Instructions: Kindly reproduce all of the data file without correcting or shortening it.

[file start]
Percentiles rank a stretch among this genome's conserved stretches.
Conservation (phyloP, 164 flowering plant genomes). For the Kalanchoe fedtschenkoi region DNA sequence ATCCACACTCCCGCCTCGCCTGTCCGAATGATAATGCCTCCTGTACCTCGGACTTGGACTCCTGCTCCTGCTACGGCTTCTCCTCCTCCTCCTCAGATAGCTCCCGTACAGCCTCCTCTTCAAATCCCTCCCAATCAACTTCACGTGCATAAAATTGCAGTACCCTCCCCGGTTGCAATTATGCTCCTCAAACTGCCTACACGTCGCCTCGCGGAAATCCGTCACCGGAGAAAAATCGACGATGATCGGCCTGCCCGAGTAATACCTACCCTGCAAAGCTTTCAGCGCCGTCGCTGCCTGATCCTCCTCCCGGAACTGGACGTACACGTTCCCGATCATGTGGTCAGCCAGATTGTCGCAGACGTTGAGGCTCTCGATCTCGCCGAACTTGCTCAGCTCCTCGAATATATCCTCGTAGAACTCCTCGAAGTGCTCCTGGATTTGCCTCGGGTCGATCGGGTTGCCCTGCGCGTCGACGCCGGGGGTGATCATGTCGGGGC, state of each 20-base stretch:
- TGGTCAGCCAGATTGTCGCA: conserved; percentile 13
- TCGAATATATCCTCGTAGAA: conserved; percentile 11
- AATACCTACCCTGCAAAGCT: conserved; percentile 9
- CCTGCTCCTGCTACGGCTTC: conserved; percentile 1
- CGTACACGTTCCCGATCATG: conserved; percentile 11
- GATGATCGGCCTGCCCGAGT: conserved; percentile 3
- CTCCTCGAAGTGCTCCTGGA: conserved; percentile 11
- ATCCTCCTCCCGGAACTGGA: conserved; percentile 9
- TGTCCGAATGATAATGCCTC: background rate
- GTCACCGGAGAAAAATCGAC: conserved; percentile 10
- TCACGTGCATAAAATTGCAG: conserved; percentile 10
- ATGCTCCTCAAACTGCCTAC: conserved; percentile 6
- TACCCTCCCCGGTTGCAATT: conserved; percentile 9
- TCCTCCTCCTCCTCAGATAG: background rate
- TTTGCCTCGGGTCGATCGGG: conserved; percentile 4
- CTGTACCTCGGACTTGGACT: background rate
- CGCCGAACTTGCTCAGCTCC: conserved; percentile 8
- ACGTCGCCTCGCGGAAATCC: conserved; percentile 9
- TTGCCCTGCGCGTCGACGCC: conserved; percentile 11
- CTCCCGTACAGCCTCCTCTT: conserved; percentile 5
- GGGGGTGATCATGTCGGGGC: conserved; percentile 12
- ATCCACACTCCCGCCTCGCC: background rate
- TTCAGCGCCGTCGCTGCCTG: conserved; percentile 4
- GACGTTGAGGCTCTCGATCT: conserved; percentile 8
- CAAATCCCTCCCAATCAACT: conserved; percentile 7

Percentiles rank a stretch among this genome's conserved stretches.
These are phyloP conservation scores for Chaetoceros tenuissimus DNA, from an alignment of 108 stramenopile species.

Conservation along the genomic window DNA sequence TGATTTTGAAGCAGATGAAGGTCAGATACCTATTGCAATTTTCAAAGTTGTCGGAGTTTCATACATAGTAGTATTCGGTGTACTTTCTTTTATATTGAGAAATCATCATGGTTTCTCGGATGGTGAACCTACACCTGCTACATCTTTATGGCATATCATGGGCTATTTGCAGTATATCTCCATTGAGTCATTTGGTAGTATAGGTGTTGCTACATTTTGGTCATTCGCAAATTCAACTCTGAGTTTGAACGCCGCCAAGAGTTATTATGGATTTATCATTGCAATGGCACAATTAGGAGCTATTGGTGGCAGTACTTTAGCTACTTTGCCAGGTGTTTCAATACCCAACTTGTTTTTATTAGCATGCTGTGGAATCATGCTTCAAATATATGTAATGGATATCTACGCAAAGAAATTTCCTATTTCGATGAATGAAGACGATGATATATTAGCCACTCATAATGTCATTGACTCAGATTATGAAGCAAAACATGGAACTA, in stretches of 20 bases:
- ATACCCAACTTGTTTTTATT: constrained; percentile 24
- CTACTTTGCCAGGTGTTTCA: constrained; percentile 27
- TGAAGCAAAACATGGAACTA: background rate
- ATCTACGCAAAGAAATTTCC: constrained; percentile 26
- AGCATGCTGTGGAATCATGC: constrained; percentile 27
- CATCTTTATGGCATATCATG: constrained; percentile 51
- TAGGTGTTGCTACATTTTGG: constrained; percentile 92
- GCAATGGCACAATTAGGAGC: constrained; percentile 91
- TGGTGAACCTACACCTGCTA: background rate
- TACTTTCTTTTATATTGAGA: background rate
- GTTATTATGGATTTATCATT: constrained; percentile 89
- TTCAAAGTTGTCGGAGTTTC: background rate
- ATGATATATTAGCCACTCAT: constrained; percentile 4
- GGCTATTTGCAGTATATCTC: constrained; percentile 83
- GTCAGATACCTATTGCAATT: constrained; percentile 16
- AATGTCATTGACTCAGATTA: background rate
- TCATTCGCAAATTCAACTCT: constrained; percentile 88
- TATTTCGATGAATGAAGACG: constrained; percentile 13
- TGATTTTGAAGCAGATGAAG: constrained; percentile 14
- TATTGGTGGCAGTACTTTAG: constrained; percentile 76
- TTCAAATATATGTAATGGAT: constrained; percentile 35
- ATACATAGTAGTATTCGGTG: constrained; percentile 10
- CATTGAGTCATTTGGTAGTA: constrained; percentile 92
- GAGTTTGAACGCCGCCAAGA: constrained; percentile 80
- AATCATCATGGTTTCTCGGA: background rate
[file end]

Percentiles rank a stretch among this genome's conserved stretches.
Conservation (phyloP, 164 flowering plant genomes). For the Kalanchoe fedtschenkoi region DNA sequence ATCCACACTCCCGCCTCGCCTGTCCGAATGATAATGCCTCCTGTACCTCGGACTTGGACTCCTGCTCCTGCTACGGCTTCTCCTCCTCCTCCTCAGATAGCTCCCGTACAGCCTCCTCTTCAAATCCCTCCCAATCAACTTCACGTGCATAAAATTGCAGTACCCTCCCCGGTTGCAATTATGCTCCTCAAACTGCCTACACGTCGCCTCGCGGAAATCCGTCACCGGAGAAAAATCGACGATGATCGGCCTGCCCGAGTAATACCTACCCTGCAAAGCTTTCAGCGCCGTCGCTGCCTGATCCTCCTCCCGGAACTGGACGTACACGTTCCCGATCATGTGGTCAGCCAGATTGTCGCAGACGTTGAGGCTCTCGATCTCGCCGAACTTGCTCAGCTCCTCGAATATATCCTCGTAGAACTCCTCGAAGTGCTCCTGGATTTGCCTCGGGTCGATCGGGTTGCCCTGCGCGTCGACGCCGGGGGTGATCATGTCGGGGC, state of each 20-base stretch:
- TGGTCAGCCAGATTGTCGCA: conserved; percentile 13
- TCGAATATATCCTCGTAGAA: conserved; percentile 11
- AATACCTACCCTGCAAAGCT: conserved; percentile 9
- CCTGCTCCTGCTACGGCTTC: conserved; percentile 1
- CGTACACGTTCCCGATCATG: conserved; percentile 11
- GATGATCGGCCTGCCCGAGT: conserved; percentile 3
- CTCCTCGAAGTGCTCCTGGA: conserved; percentile 11
- ATCCTCCTCCCGGAACTGGA: conserved; percentile 9
- TGTCCGAATGATAATGCCTC: background rate
- GTCACCGGAGAAAAATCGAC: conserved; percentile 10
- TCACGTGCATAAAATTGCAG: conserved; percentile 10
- ATGCTCCTCAAACTGCCTAC: conserved; percentile 6
- TACCCTCCCCGGTTGCAATT: conserved; percentile 9
- TCCTCCTCCTCCTCAGATAG: background rate
- TTTGCCTCGGGTCGATCGGG: conserved; percentile 4
- CTGTACCTCGGACTTGGACT: background rate
- CGCCGAACTTGCTCAGCTCC: conserved; percentile 8
- ACGTCGCCTCGCGGAAATCC: conserved; percentile 9
- TTGCCCTGCGCGTCGACGCC: conserved; percentile 11
- CTCCCGTACAGCCTCCTCTT: conserved; percentile 5
- GGGGGTGATCATGTCGGGGC: conserved; percentile 12
- ATCCACACTCCCGCCTCGCC: background rate
- TTCAGCGCCGTCGCTGCCTG: conserved; percentile 4
- GACGTTGAGGCTCTCGATCT: conserved; percentile 8
- CAAATCCCTCCCAATCAACT: conserved; percentile 7

Percentiles rank a stretch among this genome's conserved stretches.
These are phyloP conservation scores for Chaetoceros tenuissimus DNA, from an alignment of 108 stramenopile species.

Conservation along the genomic window DNA sequence TGATTTTGAAGCAGATGAAGGTCAGATACCTATTGCAATTTTCAAAGTTGTCGGAGTTTCATACATAGTAGTATTCGGTGTACTTTCTTTTATATTGAGAAATCATCATGGTTTCTCGGATGGTGAACCTACACCTGCTACATCTTTATGGCATATCATGGGCTATTTGCAGTATATCTCCATTGAGTCATTTGGTAGTATAGGTGTTGCTACATTTTGGTCATTCGCAAATTCAACTCTGAGTTTGAACGCCGCCAAGAGTTATTATGGATTTATCATTGCAATGGCACAATTAGGAGCTATTGGTGGCAGTACTTTAGCTACTTTGCCAGGTGTTTCAATACCCAACTTGTTTTTATTAGCATGCTGTGGAATCATGCTTCAAATATATGTAATGGATATCTACGCAAAGAAATTTCCTATTTCGATGAATGAAGACGATGATATATTAGCCACTCATAATGTCATTGACTCAGATTATGAAGCAAAACATGGAACTA, in stretches of 20 bases:
- ATACCCAACTTGTTTTTATT: constrained; percentile 24
- CTACTTTGCCAGGTGTTTCA: constrained; percentile 27
- TGAAGCAAAACATGGAACTA: background rate
- ATCTACGCAAAGAAATTTCC: constrained; percentile 26
- AGCATGCTGTGGAATCATGC: constrained; percentile 27
- CATCTTTATGGCATATCATG: constrained; percentile 51
- TAGGTGTTGCTACATTTTGG: constrained; percentile 92
- GCAATGGCACAATTAGGAGC: constrained; percentile 91
- TGGTGAACCTACACCTGCTA: background rate
- TACTTTCTTTTATATTGAGA: background rate
- GTTATTATGGATTTATCATT: constrained; percentile 89
- TTCAAAGTTGTCGGAGTTTC: background rate
- ATGATATATTAGCCACTCAT: constrained; percentile 4
- GGCTATTTGCAGTATATCTC: constrained; percentile 83
- GTCAGATACCTATTGCAATT: constrained; percentile 16
- AATGTCATTGACTCAGATTA: background rate
- TCATTCGCAAATTCAACTCT: constrained; percentile 88
- TATTTCGATGAATGAAGACG: constrained; percentile 13
- TGATTTTGAAGCAGATGAAG: constrained; percentile 14
- TATTGGTGGCAGTACTTTAG: constrained; percentile 76
- TTCAAATATATGTAATGGAT: constrained; percentile 35
- ATACATAGTAGTATTCGGTG: constrained; percentile 10
- CATTGAGTCATTTGGTAGTA: constrained; percentile 92
- GAGTTTGAACGCCGCCAAGA: constrained; percentile 80
- AATCATCATGGTTTCTCGGA: background rate